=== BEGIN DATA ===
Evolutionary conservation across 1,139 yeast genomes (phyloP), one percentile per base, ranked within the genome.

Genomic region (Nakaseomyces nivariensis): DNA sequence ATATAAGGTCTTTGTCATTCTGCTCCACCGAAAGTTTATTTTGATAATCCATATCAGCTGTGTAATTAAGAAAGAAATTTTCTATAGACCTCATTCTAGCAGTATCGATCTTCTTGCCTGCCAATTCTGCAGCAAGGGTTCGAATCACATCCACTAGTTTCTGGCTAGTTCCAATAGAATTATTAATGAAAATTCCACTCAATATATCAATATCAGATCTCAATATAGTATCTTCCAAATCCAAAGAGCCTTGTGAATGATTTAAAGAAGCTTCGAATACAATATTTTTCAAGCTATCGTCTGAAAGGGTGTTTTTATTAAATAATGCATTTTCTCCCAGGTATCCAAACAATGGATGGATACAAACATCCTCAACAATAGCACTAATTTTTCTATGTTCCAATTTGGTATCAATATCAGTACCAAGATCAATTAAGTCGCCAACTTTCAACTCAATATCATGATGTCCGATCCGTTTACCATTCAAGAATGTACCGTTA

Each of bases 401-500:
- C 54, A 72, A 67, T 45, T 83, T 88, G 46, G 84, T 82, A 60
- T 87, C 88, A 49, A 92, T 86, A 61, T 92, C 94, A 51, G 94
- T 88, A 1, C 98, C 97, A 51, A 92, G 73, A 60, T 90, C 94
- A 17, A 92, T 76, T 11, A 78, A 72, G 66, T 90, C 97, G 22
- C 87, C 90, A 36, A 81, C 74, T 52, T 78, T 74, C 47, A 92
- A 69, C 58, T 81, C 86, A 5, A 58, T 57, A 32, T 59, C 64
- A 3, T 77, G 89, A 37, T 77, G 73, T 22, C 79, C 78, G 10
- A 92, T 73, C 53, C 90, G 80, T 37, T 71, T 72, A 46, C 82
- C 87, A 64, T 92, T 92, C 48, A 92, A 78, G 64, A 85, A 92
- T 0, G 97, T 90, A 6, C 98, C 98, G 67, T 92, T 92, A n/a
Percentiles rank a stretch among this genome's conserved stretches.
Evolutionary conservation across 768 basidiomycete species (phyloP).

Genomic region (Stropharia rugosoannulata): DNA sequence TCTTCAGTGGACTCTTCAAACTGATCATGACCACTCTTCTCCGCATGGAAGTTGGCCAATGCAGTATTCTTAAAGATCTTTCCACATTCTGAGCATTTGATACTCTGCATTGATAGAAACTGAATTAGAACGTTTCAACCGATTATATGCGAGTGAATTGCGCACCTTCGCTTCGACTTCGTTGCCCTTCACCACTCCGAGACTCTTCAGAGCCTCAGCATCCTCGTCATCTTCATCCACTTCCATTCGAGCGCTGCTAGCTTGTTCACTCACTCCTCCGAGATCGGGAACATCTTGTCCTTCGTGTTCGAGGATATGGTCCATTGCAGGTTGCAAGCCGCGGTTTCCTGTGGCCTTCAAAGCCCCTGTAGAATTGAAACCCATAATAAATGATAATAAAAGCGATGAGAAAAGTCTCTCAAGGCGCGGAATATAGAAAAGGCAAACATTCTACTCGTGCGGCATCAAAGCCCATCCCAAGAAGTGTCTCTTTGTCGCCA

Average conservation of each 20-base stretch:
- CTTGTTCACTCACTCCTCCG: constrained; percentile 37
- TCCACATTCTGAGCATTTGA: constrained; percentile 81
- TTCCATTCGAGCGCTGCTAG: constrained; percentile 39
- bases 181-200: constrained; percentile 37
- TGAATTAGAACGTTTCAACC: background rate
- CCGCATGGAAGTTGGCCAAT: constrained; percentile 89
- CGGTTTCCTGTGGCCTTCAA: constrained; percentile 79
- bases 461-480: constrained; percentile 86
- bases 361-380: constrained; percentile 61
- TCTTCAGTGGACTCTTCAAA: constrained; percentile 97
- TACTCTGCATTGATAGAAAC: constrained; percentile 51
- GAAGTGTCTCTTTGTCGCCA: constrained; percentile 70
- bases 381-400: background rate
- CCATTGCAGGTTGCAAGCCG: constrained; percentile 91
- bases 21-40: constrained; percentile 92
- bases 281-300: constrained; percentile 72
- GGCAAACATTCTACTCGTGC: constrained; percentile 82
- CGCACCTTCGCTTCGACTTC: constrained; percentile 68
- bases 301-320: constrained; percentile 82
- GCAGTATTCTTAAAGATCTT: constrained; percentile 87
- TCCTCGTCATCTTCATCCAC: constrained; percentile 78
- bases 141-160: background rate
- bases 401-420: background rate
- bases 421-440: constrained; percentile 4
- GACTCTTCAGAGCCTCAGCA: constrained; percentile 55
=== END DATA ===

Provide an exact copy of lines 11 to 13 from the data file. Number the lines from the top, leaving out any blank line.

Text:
- A 92, T 73, C 53, C 90, G 80, T 37, T 71, T 72, A 46, C 82
- C 87, A 64, T 92, T 92, C 48, A 92, A 78, G 64, A 85, A 92
- T 0, G 97, T 90, A 6, C 98, C 98, G 67, T 92, T 92, A n/a